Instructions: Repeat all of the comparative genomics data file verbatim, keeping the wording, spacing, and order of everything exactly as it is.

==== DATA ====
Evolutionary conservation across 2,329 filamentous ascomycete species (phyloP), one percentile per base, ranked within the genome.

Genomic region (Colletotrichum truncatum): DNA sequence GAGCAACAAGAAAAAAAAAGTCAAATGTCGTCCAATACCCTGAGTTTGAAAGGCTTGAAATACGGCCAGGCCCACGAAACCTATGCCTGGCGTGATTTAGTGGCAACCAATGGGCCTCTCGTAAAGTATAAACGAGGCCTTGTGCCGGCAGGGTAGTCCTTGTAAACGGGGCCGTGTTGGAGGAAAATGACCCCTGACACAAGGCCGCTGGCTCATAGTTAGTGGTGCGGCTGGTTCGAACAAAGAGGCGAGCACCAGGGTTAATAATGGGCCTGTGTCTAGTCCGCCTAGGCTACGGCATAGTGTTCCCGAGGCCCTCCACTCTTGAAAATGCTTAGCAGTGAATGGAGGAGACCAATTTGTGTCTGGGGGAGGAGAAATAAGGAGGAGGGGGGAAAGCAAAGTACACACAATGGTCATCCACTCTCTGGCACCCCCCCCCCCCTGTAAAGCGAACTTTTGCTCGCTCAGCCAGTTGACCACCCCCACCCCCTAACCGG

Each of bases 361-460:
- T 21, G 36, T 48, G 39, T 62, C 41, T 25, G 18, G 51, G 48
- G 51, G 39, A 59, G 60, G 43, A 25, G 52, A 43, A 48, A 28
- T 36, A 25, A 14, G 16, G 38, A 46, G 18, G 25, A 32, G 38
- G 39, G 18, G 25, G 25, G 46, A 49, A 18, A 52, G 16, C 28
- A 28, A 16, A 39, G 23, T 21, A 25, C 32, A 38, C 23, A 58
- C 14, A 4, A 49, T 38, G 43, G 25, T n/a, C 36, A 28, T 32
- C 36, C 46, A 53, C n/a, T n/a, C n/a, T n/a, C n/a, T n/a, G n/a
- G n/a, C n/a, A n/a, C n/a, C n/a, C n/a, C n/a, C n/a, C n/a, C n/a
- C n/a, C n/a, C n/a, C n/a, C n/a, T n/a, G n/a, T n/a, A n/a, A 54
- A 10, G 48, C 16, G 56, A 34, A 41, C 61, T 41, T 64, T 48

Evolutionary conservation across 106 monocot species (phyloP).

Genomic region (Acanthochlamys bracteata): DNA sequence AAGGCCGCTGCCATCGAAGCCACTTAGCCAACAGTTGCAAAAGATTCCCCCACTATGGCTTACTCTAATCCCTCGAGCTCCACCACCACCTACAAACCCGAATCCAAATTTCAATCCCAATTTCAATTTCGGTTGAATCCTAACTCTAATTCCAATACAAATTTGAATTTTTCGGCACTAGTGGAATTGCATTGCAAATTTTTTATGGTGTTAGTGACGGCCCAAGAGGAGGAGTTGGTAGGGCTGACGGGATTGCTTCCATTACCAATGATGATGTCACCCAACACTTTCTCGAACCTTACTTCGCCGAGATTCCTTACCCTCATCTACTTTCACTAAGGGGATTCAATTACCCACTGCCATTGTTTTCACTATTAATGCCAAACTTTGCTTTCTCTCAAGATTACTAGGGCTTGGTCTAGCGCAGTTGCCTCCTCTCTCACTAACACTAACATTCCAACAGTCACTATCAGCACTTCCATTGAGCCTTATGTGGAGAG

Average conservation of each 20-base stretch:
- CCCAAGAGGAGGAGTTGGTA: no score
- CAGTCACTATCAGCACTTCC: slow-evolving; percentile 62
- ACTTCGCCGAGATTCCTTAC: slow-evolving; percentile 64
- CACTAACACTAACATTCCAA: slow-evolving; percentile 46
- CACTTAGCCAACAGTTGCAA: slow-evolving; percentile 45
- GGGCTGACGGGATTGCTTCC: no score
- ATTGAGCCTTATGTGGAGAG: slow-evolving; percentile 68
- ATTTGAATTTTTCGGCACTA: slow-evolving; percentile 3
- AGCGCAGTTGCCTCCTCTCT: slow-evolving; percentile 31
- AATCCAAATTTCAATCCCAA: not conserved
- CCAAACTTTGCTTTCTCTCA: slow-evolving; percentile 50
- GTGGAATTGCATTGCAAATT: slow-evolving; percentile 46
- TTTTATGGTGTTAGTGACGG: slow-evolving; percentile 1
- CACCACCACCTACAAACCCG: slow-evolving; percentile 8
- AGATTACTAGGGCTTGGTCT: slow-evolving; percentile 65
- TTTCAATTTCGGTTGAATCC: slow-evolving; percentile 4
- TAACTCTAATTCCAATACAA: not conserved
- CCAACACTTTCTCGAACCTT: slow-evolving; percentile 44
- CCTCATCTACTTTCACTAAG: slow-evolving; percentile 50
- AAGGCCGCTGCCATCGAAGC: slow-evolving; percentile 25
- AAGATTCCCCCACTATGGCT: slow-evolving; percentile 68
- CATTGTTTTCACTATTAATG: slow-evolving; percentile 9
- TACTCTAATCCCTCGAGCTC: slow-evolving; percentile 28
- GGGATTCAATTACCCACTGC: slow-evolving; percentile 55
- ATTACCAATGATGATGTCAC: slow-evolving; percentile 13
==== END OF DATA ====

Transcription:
Evolutionary conservation across 2,329 filamentous ascomycete species (phyloP), one percentile per base, ranked within the genome.

Genomic region (Colletotrichum truncatum): DNA sequence GAGCAACAAGAAAAAAAAAGTCAAATGTCGTCCAATACCCTGAGTTTGAAAGGCTTGAAATACGGCCAGGCCCACGAAACCTATGCCTGGCGTGATTTAGTGGCAACCAATGGGCCTCTCGTAAAGTATAAACGAGGCCTTGTGCCGGCAGGGTAGTCCTTGTAAACGGGGCCGTGTTGGAGGAAAATGACCCCTGACACAAGGCCGCTGGCTCATAGTTAGTGGTGCGGCTGGTTCGAACAAAGAGGCGAGCACCAGGGTTAATAATGGGCCTGTGTCTAGTCCGCCTAGGCTACGGCATAGTGTTCCCGAGGCCCTCCACTCTTGAAAATGCTTAGCAGTGAATGGAGGAGACCAATTTGTGTCTGGGGGAGGAGAAATAAGGAGGAGGGGGGAAAGCAAAGTACACACAATGGTCATCCACTCTCTGGCACCCCCCCCCCCCTGTAAAGCGAACTTTTGCTCGCTCAGCCAGTTGACCACCCCCACCCCCTAACCGG

Each of bases 361-460:
- T 21, G 36, T 48, G 39, T 62, C 41, T 25, G 18, G 51, G 48
- G 51, G 39, A 59, G 60, G 43, A 25, G 52, A 43, A 48, A 28
- T 36, A 25, A 14, G 16, G 38, A 46, G 18, G 25, A 32, G 38
- G 39, G 18, G 25, G 25, G 46, A 49, A 18, A 52, G 16, C 28
- A 28, A 16, A 39, G 23, T 21, A 25, C 32, A 38, C 23, A 58
- C 14, A 4, A 49, T 38, G 43, G 25, T n/a, C 36, A 28, T 32
- C 36, C 46, A 53, C n/a, T n/a, C n/a, T n/a, C n/a, T n/a, G n/a
- G n/a, C n/a, A n/a, C n/a, C n/a, C n/a, C n/a, C n/a, C n/a, C n/a
- C n/a, C n/a, C n/a, C n/a, C n/a, T n/a, G n/a, T n/a, A n/a, A 54
- A 10, G 48, C 16, G 56, A 34, A 41, C 61, T 41, T 64, T 48

Evolutionary conservation across 106 monocot species (phyloP).

Genomic region (Acanthochlamys bracteata): DNA sequence AAGGCCGCTGCCATCGAAGCCACTTAGCCAACAGTTGCAAAAGATTCCCCCACTATGGCTTACTCTAATCCCTCGAGCTCCACCACCACCTACAAACCCGAATCCAAATTTCAATCCCAATTTCAATTTCGGTTGAATCCTAACTCTAATTCCAATACAAATTTGAATTTTTCGGCACTAGTGGAATTGCATTGCAAATTTTTTATGGTGTTAGTGACGGCCCAAGAGGAGGAGTTGGTAGGGCTGACGGGATTGCTTCCATTACCAATGATGATGTCACCCAACACTTTCTCGAACCTTACTTCGCCGAGATTCCTTACCCTCATCTACTTTCACTAAGGGGATTCAATTACCCACTGCCATTGTTTTCACTATTAATGCCAAACTTTGCTTTCTCTCAAGATTACTAGGGCTTGGTCTAGCGCAGTTGCCTCCTCTCTCACTAACACTAACATTCCAACAGTCACTATCAGCACTTCCATTGAGCCTTATGTGGAGAG

Average conservation of each 20-base stretch:
- CCCAAGAGGAGGAGTTGGTA: no score
- CAGTCACTATCAGCACTTCC: slow-evolving; percentile 62
- ACTTCGCCGAGATTCCTTAC: slow-evolving; percentile 64
- CACTAACACTAACATTCCAA: slow-evolving; percentile 46
- CACTTAGCCAACAGTTGCAA: slow-evolving; percentile 45
- GGGCTGACGGGATTGCTTCC: no score
- ATTGAGCCTTATGTGGAGAG: slow-evolving; percentile 68
- ATTTGAATTTTTCGGCACTA: slow-evolving; percentile 3
- AGCGCAGTTGCCTCCTCTCT: slow-evolving; percentile 31
- AATCCAAATTTCAATCCCAA: not conserved
- CCAAACTTTGCTTTCTCTCA: slow-evolving; percentile 50
- GTGGAATTGCATTGCAAATT: slow-evolving; percentile 46
- TTTTATGGTGTTAGTGACGG: slow-evolving; percentile 1
- CACCACCACCTACAAACCCG: slow-evolving; percentile 8
- AGATTACTAGGGCTTGGTCT: slow-evolving; percentile 65
- TTTCAATTTCGGTTGAATCC: slow-evolving; percentile 4
- TAACTCTAATTCCAATACAA: not conserved
- CCAACACTTTCTCGAACCTT: slow-evolving; percentile 44
- CCTCATCTACTTTCACTAAG: slow-evolving; percentile 50
- AAGGCCGCTGCCATCGAAGC: slow-evolving; percentile 25
- AAGATTCCCCCACTATGGCT: slow-evolving; percentile 68
- CATTGTTTTCACTATTAATG: slow-evolving; percentile 9
- TACTCTAATCCCTCGAGCTC: slow-evolving; percentile 28
- GGGATTCAATTACCCACTGC: slow-evolving; percentile 55
- ATTACCAATGATGATGTCAC: slow-evolving; percentile 13